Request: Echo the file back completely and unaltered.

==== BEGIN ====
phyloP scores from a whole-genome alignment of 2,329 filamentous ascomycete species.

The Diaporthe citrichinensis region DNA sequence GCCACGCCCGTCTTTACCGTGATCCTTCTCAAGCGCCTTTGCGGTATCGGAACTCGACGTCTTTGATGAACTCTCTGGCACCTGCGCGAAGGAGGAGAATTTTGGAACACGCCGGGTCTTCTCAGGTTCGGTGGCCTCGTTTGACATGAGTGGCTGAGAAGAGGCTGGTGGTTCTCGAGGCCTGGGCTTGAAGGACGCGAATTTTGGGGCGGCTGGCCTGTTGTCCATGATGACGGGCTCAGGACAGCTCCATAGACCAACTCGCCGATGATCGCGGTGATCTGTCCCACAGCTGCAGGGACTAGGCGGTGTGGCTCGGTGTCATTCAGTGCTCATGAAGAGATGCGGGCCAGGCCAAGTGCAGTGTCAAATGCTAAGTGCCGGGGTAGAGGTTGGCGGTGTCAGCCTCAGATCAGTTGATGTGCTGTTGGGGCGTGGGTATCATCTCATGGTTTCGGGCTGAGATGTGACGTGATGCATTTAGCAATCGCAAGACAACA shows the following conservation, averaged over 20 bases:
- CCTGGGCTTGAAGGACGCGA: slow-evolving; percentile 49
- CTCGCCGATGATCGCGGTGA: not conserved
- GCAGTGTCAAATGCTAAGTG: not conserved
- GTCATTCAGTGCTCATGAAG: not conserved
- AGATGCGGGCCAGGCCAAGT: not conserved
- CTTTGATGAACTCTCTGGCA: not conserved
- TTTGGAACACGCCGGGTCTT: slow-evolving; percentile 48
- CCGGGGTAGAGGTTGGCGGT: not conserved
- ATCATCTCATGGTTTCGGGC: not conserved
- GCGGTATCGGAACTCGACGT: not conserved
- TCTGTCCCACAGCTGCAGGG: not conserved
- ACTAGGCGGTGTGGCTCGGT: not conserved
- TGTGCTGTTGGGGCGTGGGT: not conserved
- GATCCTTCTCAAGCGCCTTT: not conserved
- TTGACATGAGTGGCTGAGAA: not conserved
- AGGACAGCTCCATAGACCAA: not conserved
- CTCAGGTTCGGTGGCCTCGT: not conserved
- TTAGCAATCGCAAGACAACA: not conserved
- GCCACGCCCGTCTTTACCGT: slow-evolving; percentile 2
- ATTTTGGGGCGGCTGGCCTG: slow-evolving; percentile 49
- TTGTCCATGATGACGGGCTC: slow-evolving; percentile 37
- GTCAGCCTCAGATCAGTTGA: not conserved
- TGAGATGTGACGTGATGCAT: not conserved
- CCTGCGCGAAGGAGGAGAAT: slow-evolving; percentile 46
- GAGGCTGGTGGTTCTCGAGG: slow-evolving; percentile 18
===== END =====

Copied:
phyloP scores from a whole-genome alignment of 2,329 filamentous ascomycete species.

The Diaporthe citrichinensis region DNA sequence GCCACGCCCGTCTTTACCGTGATCCTTCTCAAGCGCCTTTGCGGTATCGGAACTCGACGTCTTTGATGAACTCTCTGGCACCTGCGCGAAGGAGGAGAATTTTGGAACACGCCGGGTCTTCTCAGGTTCGGTGGCCTCGTTTGACATGAGTGGCTGAGAAGAGGCTGGTGGTTCTCGAGGCCTGGGCTTGAAGGACGCGAATTTTGGGGCGGCTGGCCTGTTGTCCATGATGACGGGCTCAGGACAGCTCCATAGACCAACTCGCCGATGATCGCGGTGATCTGTCCCACAGCTGCAGGGACTAGGCGGTGTGGCTCGGTGTCATTCAGTGCTCATGAAGAGATGCGGGCCAGGCCAAGTGCAGTGTCAAATGCTAAGTGCCGGGGTAGAGGTTGGCGGTGTCAGCCTCAGATCAGTTGATGTGCTGTTGGGGCGTGGGTATCATCTCATGGTTTCGGGCTGAGATGTGACGTGATGCATTTAGCAATCGCAAGACAACA shows the following conservation, averaged over 20 bases:
- CCTGGGCTTGAAGGACGCGA: slow-evolving; percentile 49
- CTCGCCGATGATCGCGGTGA: not conserved
- GCAGTGTCAAATGCTAAGTG: not conserved
- GTCATTCAGTGCTCATGAAG: not conserved
- AGATGCGGGCCAGGCCAAGT: not conserved
- CTTTGATGAACTCTCTGGCA: not conserved
- TTTGGAACACGCCGGGTCTT: slow-evolving; percentile 48
- CCGGGGTAGAGGTTGGCGGT: not conserved
- ATCATCTCATGGTTTCGGGC: not conserved
- GCGGTATCGGAACTCGACGT: not conserved
- TCTGTCCCACAGCTGCAGGG: not conserved
- ACTAGGCGGTGTGGCTCGGT: not conserved
- TGTGCTGTTGGGGCGTGGGT: not conserved
- GATCCTTCTCAAGCGCCTTT: not conserved
- TTGACATGAGTGGCTGAGAA: not conserved
- AGGACAGCTCCATAGACCAA: not conserved
- CTCAGGTTCGGTGGCCTCGT: not conserved
- TTAGCAATCGCAAGACAACA: not conserved
- GCCACGCCCGTCTTTACCGT: slow-evolving; percentile 2
- ATTTTGGGGCGGCTGGCCTG: slow-evolving; percentile 49
- TTGTCCATGATGACGGGCTC: slow-evolving; percentile 37
- GTCAGCCTCAGATCAGTTGA: not conserved
- TGAGATGTGACGTGATGCAT: not conserved
- CCTGCGCGAAGGAGGAGAAT: slow-evolving; percentile 46
- GAGGCTGGTGGTTCTCGAGG: slow-evolving; percentile 18